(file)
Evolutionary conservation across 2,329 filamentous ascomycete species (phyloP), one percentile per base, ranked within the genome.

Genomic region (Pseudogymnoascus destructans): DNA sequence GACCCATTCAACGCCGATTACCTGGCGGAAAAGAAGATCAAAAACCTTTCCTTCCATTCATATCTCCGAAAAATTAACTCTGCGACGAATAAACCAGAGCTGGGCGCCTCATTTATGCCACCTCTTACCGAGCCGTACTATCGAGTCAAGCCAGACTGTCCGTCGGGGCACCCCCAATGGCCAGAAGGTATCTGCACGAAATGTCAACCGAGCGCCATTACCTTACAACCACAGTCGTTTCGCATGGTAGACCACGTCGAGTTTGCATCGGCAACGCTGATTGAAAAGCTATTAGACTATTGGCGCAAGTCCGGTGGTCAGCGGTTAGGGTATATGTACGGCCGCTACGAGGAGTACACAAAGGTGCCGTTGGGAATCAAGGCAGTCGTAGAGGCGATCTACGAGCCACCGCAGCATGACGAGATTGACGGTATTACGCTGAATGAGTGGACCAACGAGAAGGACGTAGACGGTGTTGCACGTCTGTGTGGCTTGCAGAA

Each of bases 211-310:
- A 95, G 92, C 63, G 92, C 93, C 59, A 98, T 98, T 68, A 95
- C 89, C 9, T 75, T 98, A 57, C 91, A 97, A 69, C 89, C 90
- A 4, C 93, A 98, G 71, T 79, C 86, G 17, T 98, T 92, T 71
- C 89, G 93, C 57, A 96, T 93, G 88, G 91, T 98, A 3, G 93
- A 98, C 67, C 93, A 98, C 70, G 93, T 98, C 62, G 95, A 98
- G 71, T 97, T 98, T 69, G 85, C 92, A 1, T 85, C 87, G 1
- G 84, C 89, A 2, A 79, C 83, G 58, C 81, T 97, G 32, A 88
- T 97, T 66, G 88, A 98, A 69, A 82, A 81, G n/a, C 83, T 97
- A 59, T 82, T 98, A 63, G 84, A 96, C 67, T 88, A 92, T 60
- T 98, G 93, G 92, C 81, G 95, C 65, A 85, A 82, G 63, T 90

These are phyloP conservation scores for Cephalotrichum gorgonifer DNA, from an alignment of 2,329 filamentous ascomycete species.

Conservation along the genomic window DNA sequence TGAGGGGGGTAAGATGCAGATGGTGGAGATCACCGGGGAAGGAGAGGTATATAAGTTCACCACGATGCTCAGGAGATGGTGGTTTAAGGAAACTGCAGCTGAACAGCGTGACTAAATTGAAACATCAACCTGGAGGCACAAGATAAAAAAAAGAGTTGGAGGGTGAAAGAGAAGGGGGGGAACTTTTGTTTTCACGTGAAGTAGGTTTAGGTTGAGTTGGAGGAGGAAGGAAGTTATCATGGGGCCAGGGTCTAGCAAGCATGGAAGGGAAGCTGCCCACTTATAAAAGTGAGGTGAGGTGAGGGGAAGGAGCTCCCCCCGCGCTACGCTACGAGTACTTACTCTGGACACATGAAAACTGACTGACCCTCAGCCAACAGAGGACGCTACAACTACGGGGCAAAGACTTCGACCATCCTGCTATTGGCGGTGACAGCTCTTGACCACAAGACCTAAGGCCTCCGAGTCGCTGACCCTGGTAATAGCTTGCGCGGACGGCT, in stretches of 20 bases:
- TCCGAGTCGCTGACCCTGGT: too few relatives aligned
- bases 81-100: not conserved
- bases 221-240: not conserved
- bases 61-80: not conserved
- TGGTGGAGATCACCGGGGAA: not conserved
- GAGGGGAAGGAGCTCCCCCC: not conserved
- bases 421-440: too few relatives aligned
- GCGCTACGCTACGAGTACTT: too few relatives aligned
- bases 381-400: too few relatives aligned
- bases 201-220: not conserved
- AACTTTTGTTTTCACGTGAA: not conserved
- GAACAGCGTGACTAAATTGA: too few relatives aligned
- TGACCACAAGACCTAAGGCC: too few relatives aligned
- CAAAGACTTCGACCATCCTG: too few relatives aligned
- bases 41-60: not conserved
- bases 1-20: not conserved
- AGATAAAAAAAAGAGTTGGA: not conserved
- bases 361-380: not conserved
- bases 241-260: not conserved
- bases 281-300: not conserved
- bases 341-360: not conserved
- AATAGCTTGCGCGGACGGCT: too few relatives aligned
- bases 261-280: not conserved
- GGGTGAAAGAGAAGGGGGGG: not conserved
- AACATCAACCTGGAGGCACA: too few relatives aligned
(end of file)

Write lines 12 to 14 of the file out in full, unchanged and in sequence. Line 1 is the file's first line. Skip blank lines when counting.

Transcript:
- A 59, T 82, T 98, A 63, G 84, A 96, C 67, T 88, A 92, T 60
- T 98, G 93, G 92, C 81, G 95, C 65, A 85, A 82, G 63, T 90

These are phyloP conservation scores for Cephalotrichum gorgonifer DNA, from an alignment of 2,329 filamentous ascomycete species.